Nottingham (/ˈnɒtɪŋəm/ (listen) NOT-ing-əm, locally /ˈnɒtnʊm/) is a city and unitary authority area in Nottinghamshire, East Midlands, England. It is located 110 miles (180 km) north-west of London, 33 miles (53 km) south-east of Sheffield and 45 miles (72 km) north-east of Birmingham. Nottingham has links to the legend of Robin Hood and to the lace-making, bicycle and tobacco industries. The city is also the county town of Nottinghamshire and the settlement was granted its city charter in 1897, as part of Queen Victoria's Diamond Jubilee celebrations. Nottingham is a tourist destination; in 2018, the city received the second-highest number of overnight visitors in the Midlands and the highest number in the East Midlands.[6]

City and unitary authority area
City of Nottingham
Grand coat of arms
"the Queen of the Midlands"[1]
Latin: Vivit post funera virtus, lit.'Virtue outlives death'[2]
Shown within Nottinghamshire
Shown within Nottinghamshire
Nottingham is located in England
Location within England
Nottingham is located in the United Kingdom
Location within the United Kingdom
Nottingham is located in Europe
Location in Europe
Coordinates: 52°57′12″N 1°09′00″W
Sovereign stateUnited Kingdom
RegionEast Midlands
Ceremonial countyNottinghamshire
City Status1897
Administrative HQLoxley House
  TypeUnitary authority
  Governing bodyNottingham City Council (Labour)
  Council LeaderDavid Mellen (Lab)
  Lord MayorRosemary Healy
(2021 Census)[3]
28.81 sq mi (74.61 km2)
Elevation151 ft (46 m)
(2021 Census)[3]
  Density11,240/sq mi (4,338/km2)
768,638 (LUZ:975,800)(2011)
1,610,000 (Nottingham-Derby)(2011)[5]
  • 65.9% White (57.3% British)
  • 14.9% Asian
  • 10% Black
  • 5.9% Mixed
  • 3.3% Other
Time zoneUTC+0 (Greenwich Mean Time)
  Summer (DST)UTC+1 (British Summer Time)
Postal Code
Area code0115
Grid Ref.SK570400
ONS code
  • 00FY (ONS)
  • E06000018 (GSS)
ISO 3166-2GB-NGM

In the Census 2021 results, Nottingham had a reported population of 323,632.[3] The wider conurbation, which includes many of the city's suburbs, has a population of 768,638.[7] It is the largest urban area in the East Midlands and the second-largest in the Midlands. Its Functional Urban Area,[8] the largest in the East Midlands, has a population of 919,484.[9] The population of the Nottingham/Derby metropolitan area is estimated to be 1,610,000.[5] The metropolitan economy of Nottingham is the seventh-largest in the United Kingdom with a GDP of $50.9 billion (2014).[10] Aside from Birmingham, it is the only city in the Midlands to be ranked as a sufficiency-level world city by the Globalization and World Cities Research Network.[11]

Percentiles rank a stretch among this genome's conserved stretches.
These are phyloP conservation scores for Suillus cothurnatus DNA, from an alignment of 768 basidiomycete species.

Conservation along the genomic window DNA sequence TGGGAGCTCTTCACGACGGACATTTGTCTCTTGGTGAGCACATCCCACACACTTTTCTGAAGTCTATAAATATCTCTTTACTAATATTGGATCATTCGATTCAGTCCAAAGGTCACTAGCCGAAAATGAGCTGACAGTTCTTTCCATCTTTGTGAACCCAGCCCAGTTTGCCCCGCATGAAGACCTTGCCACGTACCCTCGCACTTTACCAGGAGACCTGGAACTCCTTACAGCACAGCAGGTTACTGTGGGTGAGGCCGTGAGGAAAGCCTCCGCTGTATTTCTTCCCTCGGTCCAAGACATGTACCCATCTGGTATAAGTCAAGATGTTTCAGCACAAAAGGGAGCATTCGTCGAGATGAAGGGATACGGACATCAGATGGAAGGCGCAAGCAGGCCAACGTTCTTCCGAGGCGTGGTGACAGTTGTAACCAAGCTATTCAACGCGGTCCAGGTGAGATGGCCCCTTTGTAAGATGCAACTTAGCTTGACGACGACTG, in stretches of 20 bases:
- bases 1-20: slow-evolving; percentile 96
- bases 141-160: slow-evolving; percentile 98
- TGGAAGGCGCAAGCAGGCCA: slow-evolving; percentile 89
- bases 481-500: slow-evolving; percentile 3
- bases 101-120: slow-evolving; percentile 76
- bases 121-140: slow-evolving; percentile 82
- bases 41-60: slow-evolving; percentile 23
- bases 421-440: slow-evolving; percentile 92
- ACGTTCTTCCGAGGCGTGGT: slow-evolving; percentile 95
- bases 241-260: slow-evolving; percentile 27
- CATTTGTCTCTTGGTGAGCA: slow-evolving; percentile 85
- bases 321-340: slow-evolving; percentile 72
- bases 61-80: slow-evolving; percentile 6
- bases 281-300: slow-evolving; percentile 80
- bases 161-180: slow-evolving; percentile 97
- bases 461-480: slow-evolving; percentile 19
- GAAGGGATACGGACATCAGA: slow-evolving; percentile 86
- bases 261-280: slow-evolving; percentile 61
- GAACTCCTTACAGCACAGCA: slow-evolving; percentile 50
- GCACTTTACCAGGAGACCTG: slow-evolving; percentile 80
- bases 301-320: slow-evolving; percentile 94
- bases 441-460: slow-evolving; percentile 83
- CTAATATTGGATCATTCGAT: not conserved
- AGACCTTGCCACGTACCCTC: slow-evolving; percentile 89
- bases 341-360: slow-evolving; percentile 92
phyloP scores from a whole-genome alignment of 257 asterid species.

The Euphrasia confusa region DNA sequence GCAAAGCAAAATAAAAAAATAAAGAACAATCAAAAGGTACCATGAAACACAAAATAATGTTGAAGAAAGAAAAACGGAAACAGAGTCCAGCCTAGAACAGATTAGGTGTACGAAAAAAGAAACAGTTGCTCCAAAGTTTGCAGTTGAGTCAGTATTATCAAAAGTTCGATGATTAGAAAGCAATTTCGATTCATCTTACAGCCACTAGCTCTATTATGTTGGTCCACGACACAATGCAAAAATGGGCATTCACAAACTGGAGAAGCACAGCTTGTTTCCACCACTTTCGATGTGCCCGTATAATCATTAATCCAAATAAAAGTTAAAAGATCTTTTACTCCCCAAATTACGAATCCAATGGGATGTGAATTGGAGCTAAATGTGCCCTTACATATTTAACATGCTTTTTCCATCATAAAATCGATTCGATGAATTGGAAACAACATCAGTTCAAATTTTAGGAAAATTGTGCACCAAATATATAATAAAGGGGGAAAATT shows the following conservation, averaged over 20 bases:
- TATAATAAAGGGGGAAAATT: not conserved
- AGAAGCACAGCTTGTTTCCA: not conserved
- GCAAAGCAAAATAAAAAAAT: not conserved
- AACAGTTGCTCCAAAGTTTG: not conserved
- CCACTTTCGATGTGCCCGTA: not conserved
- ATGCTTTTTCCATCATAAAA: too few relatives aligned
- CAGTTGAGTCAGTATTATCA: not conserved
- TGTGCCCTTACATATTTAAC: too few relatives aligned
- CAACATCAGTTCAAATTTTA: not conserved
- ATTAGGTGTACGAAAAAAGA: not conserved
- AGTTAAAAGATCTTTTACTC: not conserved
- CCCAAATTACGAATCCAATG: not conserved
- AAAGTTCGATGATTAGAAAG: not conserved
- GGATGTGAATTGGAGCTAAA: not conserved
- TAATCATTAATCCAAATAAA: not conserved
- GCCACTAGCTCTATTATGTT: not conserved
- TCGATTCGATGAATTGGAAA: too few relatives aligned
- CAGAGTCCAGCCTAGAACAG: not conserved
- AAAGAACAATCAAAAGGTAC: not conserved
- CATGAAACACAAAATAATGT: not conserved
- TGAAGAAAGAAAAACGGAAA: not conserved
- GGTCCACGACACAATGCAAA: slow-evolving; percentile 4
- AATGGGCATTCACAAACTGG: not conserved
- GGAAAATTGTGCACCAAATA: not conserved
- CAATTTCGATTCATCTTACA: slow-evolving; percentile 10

Nottingham is a major sporting centre and, in October 2015, was named 'Home of English Sport'.[12] The National Ice Centre, Holme Pierrepont National Watersports Centre and Trent Bridge international cricket ground are all based in or around the city, which is also the home of two professional football teams: Notts County, recognised as the world's oldest professional league club, and Nottingham Forest, famously two-time winners of the UEFA European Cup under Brian Clough and Peter Taylor in 1979 and 1980. The city has professional rugby, ice hockey and cricket teams; it also hosts the Aegon Nottingham Open, an international tennis tournament on the ATP and WTA tours. This accolade came just over a year after Nottingham was named as the UK's first City of Football.[13]

The city is served by Nottingham railway station and the Nottingham Express Transit tram system; its bus company, Nottingham City Transport, is the largest publicly owned bus network in England.[14] In December 2015, Nottingham was named a 'City of Literature' by UNESCO, joining a list of 20 Cities of Literature.[15] The title reflects Nottingham's literary heritage, with Lord Byron, D. H. Lawrence and Alan Sillitoe having links to the city, as well as a contemporary literary community, a publishing industry and a poetry scene.[16] The city is served by three universities: the University of Nottingham, Nottingham Trent University and the Nottingham campus of the University of Law; it hosts the highest concentration of higher education providers in the East Midlands.

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